Yesterday afternoon marked the end of an era as Darci Kistler, the last dancer to be hired, trained, and made into a star by George Balanchine, gave her last performance with New York City Ballet, where she’s danced for the past 30 years. Kistler, originally from Riverside, California, began studying at Balanchine’s School of American Ballet in 1976, was hired to dance with the company in 1980, and was made into a principal in 1982, at 17 years of age. She remains the youngest principal ever at NYCB.

It was a huge event, needless to say — practically every critic and blogger was there, longtime donor patrons were greeting each other right and left (and there was a party for them afterward). The house was completely packed, and the plaza was filled with people asking if anyone had a ticket for sale.

The program consisted of Balanchine’s Monumentum Pro Gesualdo and Movements for Piano and Orchestra, the Titania / Bottom pas de deux from his Midsummer Night’s Dream, his Danses Concertantes, and the beautiful final act of Peter Martins’s Swan Lake (which almost made me cry, and I don’t think I’m the only one).

Monumentum Pro Gesualdo and Movements for Piano and Orchestra is an abstract leotard ballet in two parts that Balanchine set to Stravinsky. I always prefer the second part, which its flirtatiousness, its angular lines and sharp shapes, to the more lyrical first part. Darci danced that second part with Sebastien Marcovici, and the first part with Charles Askegard. I’d only ever seen Maria Kowroski in the female lead in this ballet and it was interesting seeing another body in the role. Kistler danced it more smoothly lyrical and her edges were more rounded, but she played it up really well, really “acted” it, like she was really responding to Marcovici’s movement and he to hers, as if they were in conversation.

That Titania / Bottom pas de deux is one of my favorite parts of Balanchine’s Midsummer Night and I’m glad she chose it. She was sweetly hilarious as she fell head over heels for Henry Seth’s ‘donkey persona’ after both had spells cast on them by the mischievous Puck.

Danses Concertantes was the only ballet she didn’t dance; it was danced well by Megan Fairchild and Andrew Veyette.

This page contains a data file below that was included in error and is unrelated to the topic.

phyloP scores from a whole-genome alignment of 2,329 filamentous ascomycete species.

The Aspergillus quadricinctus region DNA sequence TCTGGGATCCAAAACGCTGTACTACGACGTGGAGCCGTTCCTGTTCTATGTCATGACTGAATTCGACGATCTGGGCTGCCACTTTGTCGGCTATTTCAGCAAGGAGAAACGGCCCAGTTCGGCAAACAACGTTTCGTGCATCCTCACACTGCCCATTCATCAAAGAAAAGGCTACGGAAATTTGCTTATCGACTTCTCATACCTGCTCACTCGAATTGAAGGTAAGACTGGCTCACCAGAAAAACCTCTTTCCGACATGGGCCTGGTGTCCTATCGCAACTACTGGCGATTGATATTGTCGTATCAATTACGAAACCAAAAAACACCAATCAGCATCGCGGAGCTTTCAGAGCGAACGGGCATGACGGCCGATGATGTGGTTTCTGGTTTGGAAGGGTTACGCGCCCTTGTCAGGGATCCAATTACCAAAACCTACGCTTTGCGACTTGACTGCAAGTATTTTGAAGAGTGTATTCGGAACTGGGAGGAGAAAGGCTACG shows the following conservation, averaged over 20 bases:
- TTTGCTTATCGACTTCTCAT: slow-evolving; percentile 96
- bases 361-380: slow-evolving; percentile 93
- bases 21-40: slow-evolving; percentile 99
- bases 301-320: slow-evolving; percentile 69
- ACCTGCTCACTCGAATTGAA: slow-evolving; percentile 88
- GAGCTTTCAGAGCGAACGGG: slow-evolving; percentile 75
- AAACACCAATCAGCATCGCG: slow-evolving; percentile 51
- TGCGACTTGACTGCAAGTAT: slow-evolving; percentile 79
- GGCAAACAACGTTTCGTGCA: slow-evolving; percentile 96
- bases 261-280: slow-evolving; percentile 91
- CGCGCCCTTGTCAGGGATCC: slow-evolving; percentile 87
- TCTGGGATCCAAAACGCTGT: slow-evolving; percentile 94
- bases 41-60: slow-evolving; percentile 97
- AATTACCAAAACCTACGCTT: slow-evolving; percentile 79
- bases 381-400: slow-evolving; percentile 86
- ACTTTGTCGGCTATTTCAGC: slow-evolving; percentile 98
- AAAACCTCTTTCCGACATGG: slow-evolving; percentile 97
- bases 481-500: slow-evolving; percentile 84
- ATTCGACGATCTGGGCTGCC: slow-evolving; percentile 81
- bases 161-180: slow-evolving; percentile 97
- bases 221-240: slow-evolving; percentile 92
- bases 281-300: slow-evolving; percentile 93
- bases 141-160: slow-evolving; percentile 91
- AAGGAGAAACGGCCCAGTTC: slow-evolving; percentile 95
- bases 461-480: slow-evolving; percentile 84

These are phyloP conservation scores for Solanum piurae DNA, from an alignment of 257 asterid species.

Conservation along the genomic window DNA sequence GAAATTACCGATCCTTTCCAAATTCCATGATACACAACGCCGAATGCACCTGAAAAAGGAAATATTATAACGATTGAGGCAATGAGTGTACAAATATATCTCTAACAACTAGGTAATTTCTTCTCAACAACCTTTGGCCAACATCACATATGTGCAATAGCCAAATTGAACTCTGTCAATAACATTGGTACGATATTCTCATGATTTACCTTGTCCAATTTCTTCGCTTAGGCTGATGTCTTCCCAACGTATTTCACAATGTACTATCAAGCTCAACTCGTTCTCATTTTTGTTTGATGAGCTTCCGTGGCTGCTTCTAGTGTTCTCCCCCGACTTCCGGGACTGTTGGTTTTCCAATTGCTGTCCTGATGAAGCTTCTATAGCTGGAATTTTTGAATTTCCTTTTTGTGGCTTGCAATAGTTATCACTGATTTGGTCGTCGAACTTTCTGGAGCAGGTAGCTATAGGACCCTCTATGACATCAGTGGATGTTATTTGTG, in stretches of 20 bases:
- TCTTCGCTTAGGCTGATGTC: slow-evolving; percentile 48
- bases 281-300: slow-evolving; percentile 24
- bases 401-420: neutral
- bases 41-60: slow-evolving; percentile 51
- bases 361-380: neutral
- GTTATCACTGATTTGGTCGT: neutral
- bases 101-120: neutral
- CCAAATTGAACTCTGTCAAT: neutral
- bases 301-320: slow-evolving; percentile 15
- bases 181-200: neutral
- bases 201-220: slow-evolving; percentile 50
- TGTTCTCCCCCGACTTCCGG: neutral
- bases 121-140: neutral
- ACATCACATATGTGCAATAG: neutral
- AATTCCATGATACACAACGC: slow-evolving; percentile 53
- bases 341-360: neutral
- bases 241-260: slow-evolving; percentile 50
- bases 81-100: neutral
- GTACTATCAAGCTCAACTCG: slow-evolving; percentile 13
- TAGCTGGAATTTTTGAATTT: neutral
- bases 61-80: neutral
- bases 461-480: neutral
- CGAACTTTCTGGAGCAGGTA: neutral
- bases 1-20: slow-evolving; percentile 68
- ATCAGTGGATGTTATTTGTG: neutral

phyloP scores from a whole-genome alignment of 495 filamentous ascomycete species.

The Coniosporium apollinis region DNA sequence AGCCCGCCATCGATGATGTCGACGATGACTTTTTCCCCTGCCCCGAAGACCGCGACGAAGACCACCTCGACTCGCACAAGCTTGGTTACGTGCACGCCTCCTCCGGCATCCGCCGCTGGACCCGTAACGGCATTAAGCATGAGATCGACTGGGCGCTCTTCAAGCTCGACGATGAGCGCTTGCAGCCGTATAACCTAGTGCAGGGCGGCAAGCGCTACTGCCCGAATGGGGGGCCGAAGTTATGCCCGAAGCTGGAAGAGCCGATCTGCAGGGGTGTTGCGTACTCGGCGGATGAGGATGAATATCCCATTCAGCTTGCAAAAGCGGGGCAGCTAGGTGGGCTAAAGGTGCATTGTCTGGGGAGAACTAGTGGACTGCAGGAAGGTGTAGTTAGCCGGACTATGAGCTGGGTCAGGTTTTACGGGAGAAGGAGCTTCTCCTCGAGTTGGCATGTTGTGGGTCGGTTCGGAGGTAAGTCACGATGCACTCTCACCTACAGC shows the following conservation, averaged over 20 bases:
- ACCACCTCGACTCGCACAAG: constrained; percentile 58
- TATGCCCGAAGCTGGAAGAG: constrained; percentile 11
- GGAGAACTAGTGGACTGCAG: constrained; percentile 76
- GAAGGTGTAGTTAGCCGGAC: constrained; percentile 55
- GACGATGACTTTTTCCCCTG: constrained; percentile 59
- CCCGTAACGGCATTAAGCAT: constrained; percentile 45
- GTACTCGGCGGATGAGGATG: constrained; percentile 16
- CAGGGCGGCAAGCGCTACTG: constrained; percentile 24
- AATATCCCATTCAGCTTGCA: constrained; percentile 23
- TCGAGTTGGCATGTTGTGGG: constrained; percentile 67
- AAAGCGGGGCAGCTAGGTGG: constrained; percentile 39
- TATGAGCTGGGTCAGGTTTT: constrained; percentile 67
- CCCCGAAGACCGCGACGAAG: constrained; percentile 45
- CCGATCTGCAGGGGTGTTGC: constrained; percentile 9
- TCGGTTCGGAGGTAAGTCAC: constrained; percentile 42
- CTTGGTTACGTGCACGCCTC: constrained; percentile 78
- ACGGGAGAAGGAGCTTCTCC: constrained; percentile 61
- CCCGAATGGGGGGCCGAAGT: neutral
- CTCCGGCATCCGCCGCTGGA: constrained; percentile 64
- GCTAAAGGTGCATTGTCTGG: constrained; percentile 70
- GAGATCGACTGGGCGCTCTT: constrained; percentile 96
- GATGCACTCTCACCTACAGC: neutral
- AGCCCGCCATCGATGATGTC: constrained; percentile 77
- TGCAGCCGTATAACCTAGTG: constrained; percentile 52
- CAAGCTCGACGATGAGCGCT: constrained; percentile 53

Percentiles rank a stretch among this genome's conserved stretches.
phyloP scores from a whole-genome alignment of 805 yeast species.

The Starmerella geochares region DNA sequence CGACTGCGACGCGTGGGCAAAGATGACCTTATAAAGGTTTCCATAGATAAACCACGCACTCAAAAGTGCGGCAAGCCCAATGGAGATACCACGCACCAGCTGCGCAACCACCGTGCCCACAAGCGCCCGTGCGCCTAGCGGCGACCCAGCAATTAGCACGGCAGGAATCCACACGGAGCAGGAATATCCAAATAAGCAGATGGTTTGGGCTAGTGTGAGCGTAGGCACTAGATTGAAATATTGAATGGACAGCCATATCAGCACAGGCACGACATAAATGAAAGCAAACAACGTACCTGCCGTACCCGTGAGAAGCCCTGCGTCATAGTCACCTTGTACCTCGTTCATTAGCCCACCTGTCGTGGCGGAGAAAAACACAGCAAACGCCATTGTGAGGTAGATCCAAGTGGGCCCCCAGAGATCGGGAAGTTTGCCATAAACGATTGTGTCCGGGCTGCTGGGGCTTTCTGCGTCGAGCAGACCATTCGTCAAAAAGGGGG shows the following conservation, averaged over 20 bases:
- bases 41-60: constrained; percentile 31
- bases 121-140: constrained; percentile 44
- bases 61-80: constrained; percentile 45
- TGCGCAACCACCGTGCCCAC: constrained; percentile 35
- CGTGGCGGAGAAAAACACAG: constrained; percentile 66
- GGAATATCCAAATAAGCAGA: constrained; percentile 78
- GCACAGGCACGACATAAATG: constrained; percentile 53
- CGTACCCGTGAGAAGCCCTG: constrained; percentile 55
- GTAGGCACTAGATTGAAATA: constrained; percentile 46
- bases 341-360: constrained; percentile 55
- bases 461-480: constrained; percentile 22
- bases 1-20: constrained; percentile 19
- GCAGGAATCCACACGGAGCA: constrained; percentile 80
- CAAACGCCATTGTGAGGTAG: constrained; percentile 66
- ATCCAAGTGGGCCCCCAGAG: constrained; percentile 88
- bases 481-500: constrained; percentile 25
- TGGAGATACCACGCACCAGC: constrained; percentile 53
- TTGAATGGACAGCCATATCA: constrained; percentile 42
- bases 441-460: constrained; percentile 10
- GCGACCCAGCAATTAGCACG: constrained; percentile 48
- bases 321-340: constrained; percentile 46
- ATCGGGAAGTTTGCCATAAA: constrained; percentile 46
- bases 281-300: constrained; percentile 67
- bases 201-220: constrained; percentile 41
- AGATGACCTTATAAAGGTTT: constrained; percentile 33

And the program ended with the last act of Martins’s version of Swan Lake. The Martins is one of the only versions of this ballet I know of that doesn’t have some kind of happy ending, and it was really fitting here, this being the most bittersweet of farewells. In Martins’s version, Odette and Prince Siegfried can’t be together because he has been unfaithful to her with Odile. So the ballet ends with her bourreing backward, away from his outstretched arms, into her flock of swans, who envelop her. Jared Angle’s Siegfried continues reaching out toward her, in sorrowful outstretched lunges, but he’s unable to reclaim her. She literally retreats into the wings, and metaphorically returns to her ethereal, otherworldly place. So poetic, and so fitting for a prima ballerina retirement. And so sad…

All photos by Paul Kolnik. (Bottom photo I scanned from an earlier program)


  1. I was there too–sat a few rows back from David Hallberg who was in the front of the First Tier. I thought it was awesome that he came. And I was one of the people crying at the end.

  2. I’m glad you got to go too, Marie, and I’m sorry I didn’t run into you. I thought I saw David Hallberg during intermission. Yes, that is really cool that he showed up. What an afternoon!

  3. Wow. That’s a really long time to have a dance career. Kudos to Kistler!

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